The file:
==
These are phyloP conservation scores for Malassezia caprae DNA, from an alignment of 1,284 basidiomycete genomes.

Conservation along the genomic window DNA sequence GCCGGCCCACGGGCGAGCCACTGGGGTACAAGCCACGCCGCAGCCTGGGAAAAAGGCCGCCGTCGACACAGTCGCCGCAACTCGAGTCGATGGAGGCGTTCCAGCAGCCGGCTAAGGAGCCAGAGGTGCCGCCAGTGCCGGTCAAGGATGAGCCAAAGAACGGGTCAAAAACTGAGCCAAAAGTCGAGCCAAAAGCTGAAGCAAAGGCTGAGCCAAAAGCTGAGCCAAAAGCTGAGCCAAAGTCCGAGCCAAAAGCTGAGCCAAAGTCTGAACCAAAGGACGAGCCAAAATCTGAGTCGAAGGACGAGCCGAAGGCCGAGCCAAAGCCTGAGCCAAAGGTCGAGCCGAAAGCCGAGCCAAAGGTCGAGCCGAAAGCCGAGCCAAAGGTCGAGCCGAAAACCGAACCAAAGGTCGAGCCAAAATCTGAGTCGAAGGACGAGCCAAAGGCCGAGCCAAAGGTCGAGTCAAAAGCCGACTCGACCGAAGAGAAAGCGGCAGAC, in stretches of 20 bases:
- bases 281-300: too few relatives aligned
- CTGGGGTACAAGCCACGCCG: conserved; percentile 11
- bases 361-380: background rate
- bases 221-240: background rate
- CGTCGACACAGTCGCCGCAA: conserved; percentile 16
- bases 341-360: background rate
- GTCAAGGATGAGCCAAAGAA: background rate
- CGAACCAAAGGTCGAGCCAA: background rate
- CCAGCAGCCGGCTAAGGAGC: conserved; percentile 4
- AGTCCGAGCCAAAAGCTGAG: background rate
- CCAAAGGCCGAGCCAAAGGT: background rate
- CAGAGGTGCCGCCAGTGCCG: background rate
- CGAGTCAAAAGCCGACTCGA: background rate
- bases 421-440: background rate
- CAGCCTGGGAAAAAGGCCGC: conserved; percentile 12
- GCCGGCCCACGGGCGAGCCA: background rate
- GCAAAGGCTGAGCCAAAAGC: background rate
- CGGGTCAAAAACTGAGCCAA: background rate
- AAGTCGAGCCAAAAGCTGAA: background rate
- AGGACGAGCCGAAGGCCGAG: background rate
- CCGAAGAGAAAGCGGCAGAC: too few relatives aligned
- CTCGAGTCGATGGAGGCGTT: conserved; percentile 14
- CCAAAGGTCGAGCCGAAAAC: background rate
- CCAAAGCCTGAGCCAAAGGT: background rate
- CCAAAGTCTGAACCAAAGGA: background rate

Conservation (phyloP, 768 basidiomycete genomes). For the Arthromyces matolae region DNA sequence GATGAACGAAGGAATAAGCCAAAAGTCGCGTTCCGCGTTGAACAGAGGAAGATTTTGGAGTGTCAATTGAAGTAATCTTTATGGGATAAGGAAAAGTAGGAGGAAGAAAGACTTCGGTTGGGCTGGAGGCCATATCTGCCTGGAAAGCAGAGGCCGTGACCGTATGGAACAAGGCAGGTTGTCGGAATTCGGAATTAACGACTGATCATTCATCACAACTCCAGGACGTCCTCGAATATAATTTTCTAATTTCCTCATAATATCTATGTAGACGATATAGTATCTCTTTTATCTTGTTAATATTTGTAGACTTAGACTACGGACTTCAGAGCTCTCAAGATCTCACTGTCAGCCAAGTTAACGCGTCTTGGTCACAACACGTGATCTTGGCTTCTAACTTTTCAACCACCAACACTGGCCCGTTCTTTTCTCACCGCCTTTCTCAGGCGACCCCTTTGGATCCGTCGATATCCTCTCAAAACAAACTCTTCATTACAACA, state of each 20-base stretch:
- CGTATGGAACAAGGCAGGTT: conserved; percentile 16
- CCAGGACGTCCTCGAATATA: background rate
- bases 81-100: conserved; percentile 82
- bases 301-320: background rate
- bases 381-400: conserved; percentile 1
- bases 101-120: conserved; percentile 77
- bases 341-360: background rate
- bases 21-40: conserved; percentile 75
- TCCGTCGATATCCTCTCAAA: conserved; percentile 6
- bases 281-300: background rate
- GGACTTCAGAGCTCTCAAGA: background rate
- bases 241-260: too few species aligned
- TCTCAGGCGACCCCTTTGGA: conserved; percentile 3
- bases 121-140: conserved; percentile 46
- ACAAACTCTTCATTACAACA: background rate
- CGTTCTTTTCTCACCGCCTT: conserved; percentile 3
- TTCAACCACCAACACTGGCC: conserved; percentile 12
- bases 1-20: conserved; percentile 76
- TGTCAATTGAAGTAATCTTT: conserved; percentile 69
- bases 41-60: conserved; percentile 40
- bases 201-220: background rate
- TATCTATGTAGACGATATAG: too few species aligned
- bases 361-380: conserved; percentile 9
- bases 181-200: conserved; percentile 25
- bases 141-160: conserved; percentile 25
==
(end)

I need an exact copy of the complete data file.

These are phyloP conservation scores for Malassezia caprae DNA, from an alignment of 1,284 basidiomycete genomes.

Conservation along the genomic window DNA sequence GCCGGCCCACGGGCGAGCCACTGGGGTACAAGCCACGCCGCAGCCTGGGAAAAAGGCCGCCGTCGACACAGTCGCCGCAACTCGAGTCGATGGAGGCGTTCCAGCAGCCGGCTAAGGAGCCAGAGGTGCCGCCAGTGCCGGTCAAGGATGAGCCAAAGAACGGGTCAAAAACTGAGCCAAAAGTCGAGCCAAAAGCTGAAGCAAAGGCTGAGCCAAAAGCTGAGCCAAAAGCTGAGCCAAAGTCCGAGCCAAAAGCTGAGCCAAAGTCTGAACCAAAGGACGAGCCAAAATCTGAGTCGAAGGACGAGCCGAAGGCCGAGCCAAAGCCTGAGCCAAAGGTCGAGCCGAAAGCCGAGCCAAAGGTCGAGCCGAAAGCCGAGCCAAAGGTCGAGCCGAAAACCGAACCAAAGGTCGAGCCAAAATCTGAGTCGAAGGACGAGCCAAAGGCCGAGCCAAAGGTCGAGTCAAAAGCCGACTCGACCGAAGAGAAAGCGGCAGAC, in stretches of 20 bases:
- bases 281-300: too few relatives aligned
- CTGGGGTACAAGCCACGCCG: conserved; percentile 11
- bases 361-380: background rate
- bases 221-240: background rate
- CGTCGACACAGTCGCCGCAA: conserved; percentile 16
- bases 341-360: background rate
- GTCAAGGATGAGCCAAAGAA: background rate
- CGAACCAAAGGTCGAGCCAA: background rate
- CCAGCAGCCGGCTAAGGAGC: conserved; percentile 4
- AGTCCGAGCCAAAAGCTGAG: background rate
- CCAAAGGCCGAGCCAAAGGT: background rate
- CAGAGGTGCCGCCAGTGCCG: background rate
- CGAGTCAAAAGCCGACTCGA: background rate
- bases 421-440: background rate
- CAGCCTGGGAAAAAGGCCGC: conserved; percentile 12
- GCCGGCCCACGGGCGAGCCA: background rate
- GCAAAGGCTGAGCCAAAAGC: background rate
- CGGGTCAAAAACTGAGCCAA: background rate
- AAGTCGAGCCAAAAGCTGAA: background rate
- AGGACGAGCCGAAGGCCGAG: background rate
- CCGAAGAGAAAGCGGCAGAC: too few relatives aligned
- CTCGAGTCGATGGAGGCGTT: conserved; percentile 14
- CCAAAGGTCGAGCCGAAAAC: background rate
- CCAAAGCCTGAGCCAAAGGT: background rate
- CCAAAGTCTGAACCAAAGGA: background rate

Conservation (phyloP, 768 basidiomycete genomes). For the Arthromyces matolae region DNA sequence GATGAACGAAGGAATAAGCCAAAAGTCGCGTTCCGCGTTGAACAGAGGAAGATTTTGGAGTGTCAATTGAAGTAATCTTTATGGGATAAGGAAAAGTAGGAGGAAGAAAGACTTCGGTTGGGCTGGAGGCCATATCTGCCTGGAAAGCAGAGGCCGTGACCGTATGGAACAAGGCAGGTTGTCGGAATTCGGAATTAACGACTGATCATTCATCACAACTCCAGGACGTCCTCGAATATAATTTTCTAATTTCCTCATAATATCTATGTAGACGATATAGTATCTCTTTTATCTTGTTAATATTTGTAGACTTAGACTACGGACTTCAGAGCTCTCAAGATCTCACTGTCAGCCAAGTTAACGCGTCTTGGTCACAACACGTGATCTTGGCTTCTAACTTTTCAACCACCAACACTGGCCCGTTCTTTTCTCACCGCCTTTCTCAGGCGACCCCTTTGGATCCGTCGATATCCTCTCAAAACAAACTCTTCATTACAACA, state of each 20-base stretch:
- CGTATGGAACAAGGCAGGTT: conserved; percentile 16
- CCAGGACGTCCTCGAATATA: background rate
- bases 81-100: conserved; percentile 82
- bases 301-320: background rate
- bases 381-400: conserved; percentile 1
- bases 101-120: conserved; percentile 77
- bases 341-360: background rate
- bases 21-40: conserved; percentile 75
- TCCGTCGATATCCTCTCAAA: conserved; percentile 6
- bases 281-300: background rate
- GGACTTCAGAGCTCTCAAGA: background rate
- bases 241-260: too few species aligned
- TCTCAGGCGACCCCTTTGGA: conserved; percentile 3
- bases 121-140: conserved; percentile 46
- ACAAACTCTTCATTACAACA: background rate
- CGTTCTTTTCTCACCGCCTT: conserved; percentile 3
- TTCAACCACCAACACTGGCC: conserved; percentile 12
- bases 1-20: conserved; percentile 76
- TGTCAATTGAAGTAATCTTT: conserved; percentile 69
- bases 41-60: conserved; percentile 40
- bases 201-220: background rate
- TATCTATGTAGACGATATAG: too few species aligned
- bases 361-380: conserved; percentile 9
- bases 181-200: conserved; percentile 25
- bases 141-160: conserved; percentile 25